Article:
Did Anonymous hack Sony? Baloney.

Sony is trying to blame Anonymous for the hack attacks that stole the identities of more than 100 million Sony customers. But that simply doesn't add up.


It’s been a bad couple of weeks for Sony, and I suspect it’s about to get much much worse.

First, there was that inexplicable outage on its PlayStation Network. Since April 20, PSN subscribers have been unable to get online. For the first five days, Sony was as silent as a department store mannequin about the cause. On April 26 Sony finally owned up to the fact that it got hacked and oh, by the way, the identities of 77 million users were stolen. Nice.

It gets worse. Sony then revealed that its PC-based gaming network, Sony Online Entertainment, also got hacked, putting another 25 million identities into the hands of criminals.

Sony claimed that the financial information for these users was encrypted, and thus not at risk from hackers. But the New York Times reports that credit card numbers allegedly taken from the PSN have been listed for sale on the Internet black market.

[ See also: Is Facebook really ‘the most appalling spying machine’? ]

Yesterday, having been called on the carpet by Congress to address the hacking incidents (it sent a letter instead), Sony made another egregious error: It pointed the finger at Anonymous, that collective of prankster vigilantes that have made life a living hell for several organizations it took a dislike to.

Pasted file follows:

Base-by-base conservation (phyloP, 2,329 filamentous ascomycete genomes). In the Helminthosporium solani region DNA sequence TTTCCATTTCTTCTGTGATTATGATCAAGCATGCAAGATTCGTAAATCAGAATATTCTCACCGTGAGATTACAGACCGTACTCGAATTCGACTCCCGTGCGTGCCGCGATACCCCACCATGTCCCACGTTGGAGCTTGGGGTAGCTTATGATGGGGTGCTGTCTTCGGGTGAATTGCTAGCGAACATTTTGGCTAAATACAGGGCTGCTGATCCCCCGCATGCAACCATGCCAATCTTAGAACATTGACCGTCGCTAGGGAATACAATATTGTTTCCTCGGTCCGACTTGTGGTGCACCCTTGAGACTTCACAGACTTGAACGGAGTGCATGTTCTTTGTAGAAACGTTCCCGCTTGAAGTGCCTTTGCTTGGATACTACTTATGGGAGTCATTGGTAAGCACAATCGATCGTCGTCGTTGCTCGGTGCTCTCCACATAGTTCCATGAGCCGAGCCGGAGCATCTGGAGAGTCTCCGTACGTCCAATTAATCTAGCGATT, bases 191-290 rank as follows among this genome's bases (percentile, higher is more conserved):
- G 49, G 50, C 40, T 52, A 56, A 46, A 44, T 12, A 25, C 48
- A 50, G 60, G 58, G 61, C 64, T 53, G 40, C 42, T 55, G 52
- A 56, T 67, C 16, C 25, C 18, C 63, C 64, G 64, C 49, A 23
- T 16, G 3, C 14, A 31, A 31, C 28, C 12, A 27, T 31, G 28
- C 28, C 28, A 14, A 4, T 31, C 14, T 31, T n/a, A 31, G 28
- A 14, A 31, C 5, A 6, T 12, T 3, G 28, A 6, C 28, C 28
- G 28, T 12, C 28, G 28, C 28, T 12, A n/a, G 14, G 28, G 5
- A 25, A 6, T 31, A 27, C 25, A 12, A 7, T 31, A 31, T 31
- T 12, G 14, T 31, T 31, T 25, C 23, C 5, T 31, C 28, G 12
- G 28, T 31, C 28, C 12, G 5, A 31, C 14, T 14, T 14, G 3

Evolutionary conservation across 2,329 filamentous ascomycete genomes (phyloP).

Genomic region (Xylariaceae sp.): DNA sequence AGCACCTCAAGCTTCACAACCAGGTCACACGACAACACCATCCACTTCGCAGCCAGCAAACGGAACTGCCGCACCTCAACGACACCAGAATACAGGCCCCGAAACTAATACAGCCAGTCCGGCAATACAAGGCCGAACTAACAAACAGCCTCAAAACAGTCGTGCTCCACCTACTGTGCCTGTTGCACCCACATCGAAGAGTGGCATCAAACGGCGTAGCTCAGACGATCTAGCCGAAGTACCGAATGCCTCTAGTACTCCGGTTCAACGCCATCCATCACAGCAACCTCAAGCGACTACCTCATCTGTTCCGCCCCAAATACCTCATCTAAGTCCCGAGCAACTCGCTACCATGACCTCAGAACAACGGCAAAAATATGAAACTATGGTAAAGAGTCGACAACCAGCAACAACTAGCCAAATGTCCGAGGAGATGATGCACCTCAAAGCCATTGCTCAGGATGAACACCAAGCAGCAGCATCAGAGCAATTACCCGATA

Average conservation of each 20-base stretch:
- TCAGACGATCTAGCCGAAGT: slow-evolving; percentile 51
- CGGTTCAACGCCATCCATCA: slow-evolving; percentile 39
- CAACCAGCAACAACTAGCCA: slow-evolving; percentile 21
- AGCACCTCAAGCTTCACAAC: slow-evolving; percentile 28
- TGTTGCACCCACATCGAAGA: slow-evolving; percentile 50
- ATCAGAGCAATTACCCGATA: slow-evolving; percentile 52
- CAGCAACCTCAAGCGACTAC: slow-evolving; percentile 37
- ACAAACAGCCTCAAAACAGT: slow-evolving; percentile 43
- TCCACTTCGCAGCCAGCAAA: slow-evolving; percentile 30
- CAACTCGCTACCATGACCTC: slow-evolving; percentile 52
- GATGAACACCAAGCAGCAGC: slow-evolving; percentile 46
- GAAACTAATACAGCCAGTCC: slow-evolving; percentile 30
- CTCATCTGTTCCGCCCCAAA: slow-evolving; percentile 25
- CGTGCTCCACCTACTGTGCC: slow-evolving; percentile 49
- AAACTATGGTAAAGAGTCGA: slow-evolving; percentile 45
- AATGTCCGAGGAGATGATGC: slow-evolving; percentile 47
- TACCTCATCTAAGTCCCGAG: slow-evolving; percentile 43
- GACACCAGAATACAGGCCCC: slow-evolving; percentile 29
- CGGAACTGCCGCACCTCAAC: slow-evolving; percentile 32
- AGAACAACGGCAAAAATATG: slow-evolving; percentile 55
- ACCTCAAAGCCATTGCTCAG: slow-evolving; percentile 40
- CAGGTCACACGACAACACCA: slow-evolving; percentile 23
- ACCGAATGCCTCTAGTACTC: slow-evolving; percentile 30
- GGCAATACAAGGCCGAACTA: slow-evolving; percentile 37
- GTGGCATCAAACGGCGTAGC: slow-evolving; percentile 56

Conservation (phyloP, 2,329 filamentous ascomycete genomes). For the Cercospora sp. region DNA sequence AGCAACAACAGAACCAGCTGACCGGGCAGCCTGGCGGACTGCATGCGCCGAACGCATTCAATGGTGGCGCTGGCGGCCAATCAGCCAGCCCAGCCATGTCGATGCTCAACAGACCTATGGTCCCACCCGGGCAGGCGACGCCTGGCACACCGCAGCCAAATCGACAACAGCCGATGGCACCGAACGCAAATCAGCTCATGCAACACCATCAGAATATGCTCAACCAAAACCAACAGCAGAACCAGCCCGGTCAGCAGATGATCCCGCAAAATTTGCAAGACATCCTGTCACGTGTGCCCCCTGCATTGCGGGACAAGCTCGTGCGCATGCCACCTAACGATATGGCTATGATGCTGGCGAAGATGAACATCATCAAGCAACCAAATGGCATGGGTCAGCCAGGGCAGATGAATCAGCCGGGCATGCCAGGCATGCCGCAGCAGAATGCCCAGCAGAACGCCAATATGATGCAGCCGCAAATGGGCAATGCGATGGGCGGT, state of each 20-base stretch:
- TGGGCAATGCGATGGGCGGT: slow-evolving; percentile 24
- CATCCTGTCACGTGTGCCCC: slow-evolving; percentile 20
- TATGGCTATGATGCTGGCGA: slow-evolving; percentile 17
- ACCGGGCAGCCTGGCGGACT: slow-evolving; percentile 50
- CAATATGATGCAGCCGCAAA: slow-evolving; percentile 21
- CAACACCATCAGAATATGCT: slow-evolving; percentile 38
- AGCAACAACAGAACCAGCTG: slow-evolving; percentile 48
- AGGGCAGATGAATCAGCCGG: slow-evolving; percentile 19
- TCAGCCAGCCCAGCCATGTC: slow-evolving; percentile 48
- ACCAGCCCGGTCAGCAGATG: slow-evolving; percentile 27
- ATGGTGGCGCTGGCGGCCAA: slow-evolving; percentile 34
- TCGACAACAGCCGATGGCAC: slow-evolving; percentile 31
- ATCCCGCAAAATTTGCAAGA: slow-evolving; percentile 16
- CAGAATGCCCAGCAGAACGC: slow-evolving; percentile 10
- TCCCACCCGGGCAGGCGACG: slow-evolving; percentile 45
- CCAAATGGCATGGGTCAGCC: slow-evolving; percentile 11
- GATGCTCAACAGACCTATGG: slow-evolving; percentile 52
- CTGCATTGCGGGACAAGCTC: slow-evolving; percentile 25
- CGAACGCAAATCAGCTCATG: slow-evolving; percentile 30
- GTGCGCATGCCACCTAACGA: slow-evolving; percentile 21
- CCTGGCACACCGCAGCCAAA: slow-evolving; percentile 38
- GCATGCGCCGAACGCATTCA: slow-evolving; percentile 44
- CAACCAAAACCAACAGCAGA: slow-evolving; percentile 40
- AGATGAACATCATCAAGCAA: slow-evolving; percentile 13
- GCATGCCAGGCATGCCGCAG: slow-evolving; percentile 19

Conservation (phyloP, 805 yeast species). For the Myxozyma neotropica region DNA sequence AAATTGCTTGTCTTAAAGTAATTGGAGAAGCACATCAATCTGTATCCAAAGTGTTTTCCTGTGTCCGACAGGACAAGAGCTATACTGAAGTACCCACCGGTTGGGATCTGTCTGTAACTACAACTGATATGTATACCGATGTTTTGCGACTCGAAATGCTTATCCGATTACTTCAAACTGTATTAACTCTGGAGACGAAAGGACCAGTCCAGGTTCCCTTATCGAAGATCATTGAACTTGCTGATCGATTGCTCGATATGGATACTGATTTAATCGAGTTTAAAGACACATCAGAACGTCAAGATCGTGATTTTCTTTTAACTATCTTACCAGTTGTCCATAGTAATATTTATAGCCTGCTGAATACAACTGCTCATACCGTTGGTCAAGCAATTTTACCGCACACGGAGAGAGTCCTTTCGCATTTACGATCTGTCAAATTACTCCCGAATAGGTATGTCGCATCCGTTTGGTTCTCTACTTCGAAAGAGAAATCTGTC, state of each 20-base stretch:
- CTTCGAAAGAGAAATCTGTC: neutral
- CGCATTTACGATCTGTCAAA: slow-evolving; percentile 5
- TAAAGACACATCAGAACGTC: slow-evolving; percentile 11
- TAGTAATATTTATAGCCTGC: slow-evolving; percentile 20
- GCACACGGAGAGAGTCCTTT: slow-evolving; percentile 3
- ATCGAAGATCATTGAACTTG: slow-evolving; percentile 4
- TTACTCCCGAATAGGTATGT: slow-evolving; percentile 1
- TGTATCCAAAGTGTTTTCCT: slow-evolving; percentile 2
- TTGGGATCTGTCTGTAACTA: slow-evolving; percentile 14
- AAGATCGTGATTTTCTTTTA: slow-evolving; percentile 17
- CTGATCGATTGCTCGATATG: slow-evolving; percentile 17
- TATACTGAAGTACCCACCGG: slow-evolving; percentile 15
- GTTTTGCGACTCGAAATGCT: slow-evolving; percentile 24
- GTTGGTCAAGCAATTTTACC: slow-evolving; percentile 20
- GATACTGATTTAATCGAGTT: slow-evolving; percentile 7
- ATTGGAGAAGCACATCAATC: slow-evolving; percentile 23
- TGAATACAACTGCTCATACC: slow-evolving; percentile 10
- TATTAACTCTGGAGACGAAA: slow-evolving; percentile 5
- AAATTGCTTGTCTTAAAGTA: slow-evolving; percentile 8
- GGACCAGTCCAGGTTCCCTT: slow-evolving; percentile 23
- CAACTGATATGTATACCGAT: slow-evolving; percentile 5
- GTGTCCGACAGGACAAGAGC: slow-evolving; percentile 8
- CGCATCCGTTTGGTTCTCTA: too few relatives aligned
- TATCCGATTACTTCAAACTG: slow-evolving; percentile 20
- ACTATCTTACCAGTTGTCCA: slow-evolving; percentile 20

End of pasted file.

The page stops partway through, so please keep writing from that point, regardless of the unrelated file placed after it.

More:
Sony’s “proof”? Pretty flimsy, really. One is that Anonymous launched a DDOS attack against Sony’s corporate sites (to protest Sony bringing the hammer down on white hat hacker George Hotz) at or around the same time as the PSN got hacked. The other is a mysterious file, left on Sony’s servers by the attackers. Per Sony’s letter to Congress:

When Sony Online Entertainment discovered this past Sunday afternoon that data from its servers had been stolen, it also discovered that the intruders had planted a file on one of those servers named "Anonymous" with the words "We are Legion." Just weeks before, several Sony companies had been the target of a large-scale, coordinated denial of service attack by the group Called Anonymous…

Join us:






Answers - Powered by ITworld

ITworld Answers helps you solve problems and share expertise. Ask a question or take a crack at answering the new questions below.

Ask a Question